According to Plan International UK, young women are not seeking guidance for their period concerns
Plan International UK is an organisation aiming to remove the taboos surrounding periods and menstruation, and with good reason. Their latest research has revealed that an alarming number of young women in the UK are not seeking medical help for their period concerns because they are too embarrassed.
In the report, Plan International UK calls for improved teaching materials and education which highlights the fact that periods are different for everyone and can include emotional, social and physical aspects which should be addressed. Other issues they touch upon are the problems some women have affording sanitary products.
Chief executive of Plan International UK, Tanya Barron, said:
“The stigma and taboo around periods is creating a wall of silence, with girls struggling to understand their own bodies, and feeling too ashamed to speak out when they think there is a problem.”
Barron says that better education for both girls and boys is needed to eradicate taboos and “make sure girls know when the symptoms they have are healthy and normal or when they need to seek medical advice.”
Period shame, in numbers
Over 1,000 girls and women aged between 14 and 21 were contacted by Plan International UK to take part in their survey. The results were eye-opening. Regarding the way girls and young women feel about seeking medical advice and treatment for their period concerns, the results found that:
- 79% of girls and young women have experienced period symptoms which have worried them, but haven’t sought medical advice or treatment
- Over a quarter (27%) of girls and young women said they haven’t seen a doctor because they felt too embarrassed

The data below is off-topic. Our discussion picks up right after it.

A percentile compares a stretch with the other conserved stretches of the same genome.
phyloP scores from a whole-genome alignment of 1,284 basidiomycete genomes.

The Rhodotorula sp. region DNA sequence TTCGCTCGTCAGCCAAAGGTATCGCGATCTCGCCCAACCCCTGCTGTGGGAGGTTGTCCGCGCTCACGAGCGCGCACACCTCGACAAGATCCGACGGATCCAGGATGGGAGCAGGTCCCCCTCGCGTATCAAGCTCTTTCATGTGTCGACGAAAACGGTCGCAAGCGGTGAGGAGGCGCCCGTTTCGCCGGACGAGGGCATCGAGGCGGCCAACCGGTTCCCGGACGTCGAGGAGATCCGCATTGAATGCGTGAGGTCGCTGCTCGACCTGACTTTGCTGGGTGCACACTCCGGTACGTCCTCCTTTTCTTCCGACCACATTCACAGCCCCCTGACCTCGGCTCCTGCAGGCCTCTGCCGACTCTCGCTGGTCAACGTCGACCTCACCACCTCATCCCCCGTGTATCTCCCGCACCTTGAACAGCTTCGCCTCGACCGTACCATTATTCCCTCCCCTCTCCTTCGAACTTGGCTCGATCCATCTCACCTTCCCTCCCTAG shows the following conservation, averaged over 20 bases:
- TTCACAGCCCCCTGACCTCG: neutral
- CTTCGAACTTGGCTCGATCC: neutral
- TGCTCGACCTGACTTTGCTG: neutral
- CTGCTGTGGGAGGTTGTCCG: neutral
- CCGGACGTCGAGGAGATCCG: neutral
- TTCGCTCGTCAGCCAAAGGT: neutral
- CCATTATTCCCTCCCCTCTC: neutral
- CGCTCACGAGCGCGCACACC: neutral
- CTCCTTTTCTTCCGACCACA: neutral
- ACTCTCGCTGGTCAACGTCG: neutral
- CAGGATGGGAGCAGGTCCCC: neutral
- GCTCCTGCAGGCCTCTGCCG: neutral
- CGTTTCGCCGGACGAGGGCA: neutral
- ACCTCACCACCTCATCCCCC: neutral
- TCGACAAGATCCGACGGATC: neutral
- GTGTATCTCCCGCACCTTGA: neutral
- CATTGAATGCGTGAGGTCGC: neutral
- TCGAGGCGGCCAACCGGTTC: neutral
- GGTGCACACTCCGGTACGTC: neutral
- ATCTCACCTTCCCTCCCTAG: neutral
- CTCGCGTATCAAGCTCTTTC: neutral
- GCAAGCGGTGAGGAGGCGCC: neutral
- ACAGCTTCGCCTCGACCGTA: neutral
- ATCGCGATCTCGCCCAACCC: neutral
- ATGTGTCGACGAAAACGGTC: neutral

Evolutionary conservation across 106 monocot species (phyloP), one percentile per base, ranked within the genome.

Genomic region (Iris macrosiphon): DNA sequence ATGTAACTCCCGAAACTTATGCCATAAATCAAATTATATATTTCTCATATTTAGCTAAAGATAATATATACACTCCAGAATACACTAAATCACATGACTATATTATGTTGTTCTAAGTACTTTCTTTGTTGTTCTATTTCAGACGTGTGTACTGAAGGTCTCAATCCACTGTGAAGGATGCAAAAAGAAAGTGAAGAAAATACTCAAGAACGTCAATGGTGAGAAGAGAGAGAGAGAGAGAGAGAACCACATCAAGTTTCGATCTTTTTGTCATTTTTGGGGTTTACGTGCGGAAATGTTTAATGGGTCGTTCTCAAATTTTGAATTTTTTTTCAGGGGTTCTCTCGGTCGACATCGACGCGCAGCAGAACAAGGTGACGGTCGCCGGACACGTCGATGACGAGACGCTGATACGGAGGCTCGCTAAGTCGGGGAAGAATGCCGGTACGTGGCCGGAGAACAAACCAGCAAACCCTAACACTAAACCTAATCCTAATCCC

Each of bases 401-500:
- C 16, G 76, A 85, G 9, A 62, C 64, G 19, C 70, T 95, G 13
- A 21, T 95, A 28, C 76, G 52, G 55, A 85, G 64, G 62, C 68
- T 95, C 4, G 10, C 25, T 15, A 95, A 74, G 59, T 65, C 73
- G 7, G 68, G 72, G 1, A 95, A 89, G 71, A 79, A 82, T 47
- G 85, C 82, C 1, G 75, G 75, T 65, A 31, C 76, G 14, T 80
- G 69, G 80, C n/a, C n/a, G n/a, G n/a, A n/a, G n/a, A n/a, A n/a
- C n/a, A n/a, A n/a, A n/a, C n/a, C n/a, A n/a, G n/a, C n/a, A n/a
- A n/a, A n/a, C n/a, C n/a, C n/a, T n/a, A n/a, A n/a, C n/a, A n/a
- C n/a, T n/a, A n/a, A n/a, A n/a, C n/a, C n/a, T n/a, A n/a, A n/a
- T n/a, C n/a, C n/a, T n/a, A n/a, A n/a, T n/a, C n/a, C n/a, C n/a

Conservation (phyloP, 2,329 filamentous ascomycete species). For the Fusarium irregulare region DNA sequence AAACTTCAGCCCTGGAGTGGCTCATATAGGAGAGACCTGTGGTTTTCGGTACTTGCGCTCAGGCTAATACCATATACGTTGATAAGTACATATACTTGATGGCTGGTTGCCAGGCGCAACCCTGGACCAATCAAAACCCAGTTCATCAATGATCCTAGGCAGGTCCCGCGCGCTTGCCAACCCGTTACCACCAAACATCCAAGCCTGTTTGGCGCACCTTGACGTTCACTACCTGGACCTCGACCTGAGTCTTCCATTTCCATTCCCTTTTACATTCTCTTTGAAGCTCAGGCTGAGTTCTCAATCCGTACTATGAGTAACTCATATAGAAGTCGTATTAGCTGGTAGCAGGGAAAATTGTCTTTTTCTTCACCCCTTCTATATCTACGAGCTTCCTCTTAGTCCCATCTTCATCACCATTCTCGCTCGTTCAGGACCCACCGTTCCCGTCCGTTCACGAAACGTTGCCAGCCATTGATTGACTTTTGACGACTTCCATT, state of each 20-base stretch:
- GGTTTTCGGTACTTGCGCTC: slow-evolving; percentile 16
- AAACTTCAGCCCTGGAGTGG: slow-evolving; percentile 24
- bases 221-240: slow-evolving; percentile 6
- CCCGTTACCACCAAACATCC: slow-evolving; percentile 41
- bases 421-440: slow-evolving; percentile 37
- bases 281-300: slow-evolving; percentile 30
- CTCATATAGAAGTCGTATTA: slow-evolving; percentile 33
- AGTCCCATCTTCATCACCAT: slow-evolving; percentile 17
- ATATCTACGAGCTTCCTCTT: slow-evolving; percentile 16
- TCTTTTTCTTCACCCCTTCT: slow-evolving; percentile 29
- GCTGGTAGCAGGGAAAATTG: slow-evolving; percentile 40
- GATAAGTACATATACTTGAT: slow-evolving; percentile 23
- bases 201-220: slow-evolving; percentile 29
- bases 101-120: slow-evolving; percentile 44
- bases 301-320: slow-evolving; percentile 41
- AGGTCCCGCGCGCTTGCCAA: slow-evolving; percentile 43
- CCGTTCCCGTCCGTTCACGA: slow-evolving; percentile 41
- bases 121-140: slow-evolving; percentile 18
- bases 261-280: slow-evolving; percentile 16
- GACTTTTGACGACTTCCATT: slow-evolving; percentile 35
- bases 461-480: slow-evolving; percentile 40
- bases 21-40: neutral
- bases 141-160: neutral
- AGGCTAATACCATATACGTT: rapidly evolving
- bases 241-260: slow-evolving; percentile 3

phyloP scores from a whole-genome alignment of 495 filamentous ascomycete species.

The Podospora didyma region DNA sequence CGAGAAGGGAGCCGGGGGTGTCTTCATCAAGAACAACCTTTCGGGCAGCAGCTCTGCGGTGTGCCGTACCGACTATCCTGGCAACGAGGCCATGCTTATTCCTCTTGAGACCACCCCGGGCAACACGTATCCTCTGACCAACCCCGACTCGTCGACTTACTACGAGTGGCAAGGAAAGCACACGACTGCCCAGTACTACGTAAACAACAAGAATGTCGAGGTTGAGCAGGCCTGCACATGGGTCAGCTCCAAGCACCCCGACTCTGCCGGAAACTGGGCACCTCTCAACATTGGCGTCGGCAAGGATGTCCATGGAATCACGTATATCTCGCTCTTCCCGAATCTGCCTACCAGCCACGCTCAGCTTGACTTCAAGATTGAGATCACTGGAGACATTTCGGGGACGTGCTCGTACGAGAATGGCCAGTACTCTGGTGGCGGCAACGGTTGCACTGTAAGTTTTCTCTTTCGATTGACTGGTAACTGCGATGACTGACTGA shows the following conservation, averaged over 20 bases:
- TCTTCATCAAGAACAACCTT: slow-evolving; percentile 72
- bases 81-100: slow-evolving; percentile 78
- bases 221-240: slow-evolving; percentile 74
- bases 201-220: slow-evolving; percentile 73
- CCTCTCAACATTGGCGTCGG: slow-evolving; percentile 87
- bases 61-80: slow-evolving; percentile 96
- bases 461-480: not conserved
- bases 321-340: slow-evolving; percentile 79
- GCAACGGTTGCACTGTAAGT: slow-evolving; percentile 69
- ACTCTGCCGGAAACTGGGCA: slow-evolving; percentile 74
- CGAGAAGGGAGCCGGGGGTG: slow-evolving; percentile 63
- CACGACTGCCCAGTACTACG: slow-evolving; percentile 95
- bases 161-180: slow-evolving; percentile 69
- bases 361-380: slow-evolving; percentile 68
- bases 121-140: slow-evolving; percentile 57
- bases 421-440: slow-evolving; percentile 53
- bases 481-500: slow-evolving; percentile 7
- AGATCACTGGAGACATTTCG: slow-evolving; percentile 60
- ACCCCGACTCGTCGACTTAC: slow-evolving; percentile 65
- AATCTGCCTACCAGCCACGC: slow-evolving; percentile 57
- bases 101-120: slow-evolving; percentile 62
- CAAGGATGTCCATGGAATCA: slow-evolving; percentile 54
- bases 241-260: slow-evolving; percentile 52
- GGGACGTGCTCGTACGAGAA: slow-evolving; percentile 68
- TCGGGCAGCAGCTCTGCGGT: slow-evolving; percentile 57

- 8% of girls and young women said they didn’t seek advice because there was only a male doctor available and they didn’t feel comfortable talking to them
Regarding the girls’ and young women’s experience of having periods, the results revealed that:
- 29% of girls and young women said they have experienced heavy bleeding
- 38% of girls and young women have experienced severe period pain
- A quarter (25%) of girls and young women have experienced periods that are heavier than usual
- Almost one third (32%) of girls and young women have had irregular periods
- 23% of girls and young women have been concerned about missing periods
- Almost one fifth (19%) of girls and young women said they have felt depressed
The NHS recommends that, should any of the above symptoms arise, medical attention should be sought as soon as possible. However, Plan International UK’s survey revealed that more than half (54%) of the girls and young women did not seek medical advice because they believed their symptoms were normal at the time. 13% of girls and young women also said people had told them they were exaggerating about their symptoms.
Never let embarrassment stand in the way of effective treatment
It’s clear from these findings that more needs to be done to normalise the perfectly normal processes of the female body. At Express Pharmacy, we believe that no one should ever feel embarrassed about their health concerns. However, you should also never let embarrassment stand in between you and effective treatment.
Online pharmacies allow girls and women to seek advice and treatment for their period concerns whilst maintaining discretion. For conditions like period pain and period delay, effective medication is available from Express Pharmacy. You can also use our live chat service to speak to one of our NHS-approved pharmacists about your concerns.